President Kovind promised to protect the Constitution and uphold the pluralistic character of the country.
With the swearing-in on Tuesday of Ram Nath Kovind, who becomes our 14th President and the first from the ranks of the Sangh Parivar, attention is likely to focus on his actions in time to come rather than his formal speech after taking oath in which he ticked the right boxes on many counts even as he gave evidence of his RSS background.
A part of the reason is that while Mr Kovind was until recently the governor of Bihar and is a two-time Rajya Sabha MP, not many have much recollection of his thoughts and actions, except as a former BJP spokesman, specially on the issue of rights of dalits and agitations for dalit causes. Activists of that genre haven’t really heard of him, although he is himself a dalit.
President Kovind promised to protect the Constitution and uphold the pluralistic character of the country. He could hardly have done otherwise since he was taking oath on that Constitution. However, he is likely to be under scrutiny for what he might do when there is a conflict between what the Constitution dictates and what RSS thought dictates. None of his predecessors faced that dilemma.
Many may also be looking to see if President Kovind can be an independent referee on the government’s actions and whether, as head of state, he will be able to advise and caution Prime Minister Narendra Modi against a course of action if circumstances so dictate.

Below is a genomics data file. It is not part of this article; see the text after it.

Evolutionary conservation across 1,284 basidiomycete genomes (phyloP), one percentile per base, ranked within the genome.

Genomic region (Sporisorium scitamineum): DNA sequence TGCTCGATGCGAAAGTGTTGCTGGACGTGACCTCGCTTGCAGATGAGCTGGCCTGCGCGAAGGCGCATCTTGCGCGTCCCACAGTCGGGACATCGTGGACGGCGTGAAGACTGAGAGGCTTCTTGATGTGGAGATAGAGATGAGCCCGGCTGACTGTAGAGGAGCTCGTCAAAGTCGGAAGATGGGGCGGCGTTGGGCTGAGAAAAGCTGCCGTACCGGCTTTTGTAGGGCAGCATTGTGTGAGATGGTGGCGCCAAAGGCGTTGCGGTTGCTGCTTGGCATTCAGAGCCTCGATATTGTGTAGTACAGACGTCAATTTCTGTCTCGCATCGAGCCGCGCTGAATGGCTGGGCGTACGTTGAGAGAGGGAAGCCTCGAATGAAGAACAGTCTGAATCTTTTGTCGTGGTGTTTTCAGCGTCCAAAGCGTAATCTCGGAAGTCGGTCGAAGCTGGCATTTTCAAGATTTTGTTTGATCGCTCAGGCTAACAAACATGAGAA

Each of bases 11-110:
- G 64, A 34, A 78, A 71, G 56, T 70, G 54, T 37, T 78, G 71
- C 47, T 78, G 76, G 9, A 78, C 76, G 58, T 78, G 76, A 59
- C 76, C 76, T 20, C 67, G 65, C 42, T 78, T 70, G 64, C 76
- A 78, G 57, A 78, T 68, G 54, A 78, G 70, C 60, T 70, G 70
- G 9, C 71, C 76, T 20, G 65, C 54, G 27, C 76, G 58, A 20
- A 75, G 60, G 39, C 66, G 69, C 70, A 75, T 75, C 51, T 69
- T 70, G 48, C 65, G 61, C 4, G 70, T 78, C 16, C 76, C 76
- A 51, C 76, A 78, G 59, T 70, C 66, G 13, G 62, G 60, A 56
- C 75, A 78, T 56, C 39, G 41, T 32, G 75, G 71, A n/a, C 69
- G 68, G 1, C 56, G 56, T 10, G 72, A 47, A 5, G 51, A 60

Some concern may arise on this score as the President appeared to go out of his way in his first speech to single out the Prime Minister’s pet scheme of solar missions, about which he speaks frequently, including when travelling overseas. It was surprising to see such a devoted reference to a Modi proposal. This needlessly drew attention to the likely quality of the relationship between the incoming President and the Prime Minister.
While it was expected that the new President could invoke the name of Deendayal Upadhyay, a much-extolled member of the RSS pantheon credited with expounding the idea of “integral humanism” (although no one can be quite sure what this means), it was surprising to see Mr Kovind mention the RSS icon in the same breath as Mahatma Gandhi. He appeared to equate the two and almost give the impression that for the BJP, Upadhyay is the new Gandhi.
The same strain of thinking was underlined when Mr Kovind conspicuously left out a reference to Jawaharlal Nehru — far and away the most important figure who helped define and shape Indian democracy in the specific circumstances of Independence tinged with Partition in a country of baffling diversity. Naming the first Prime Minister was far from necessary, but he was omitted when his contemporaries found mention.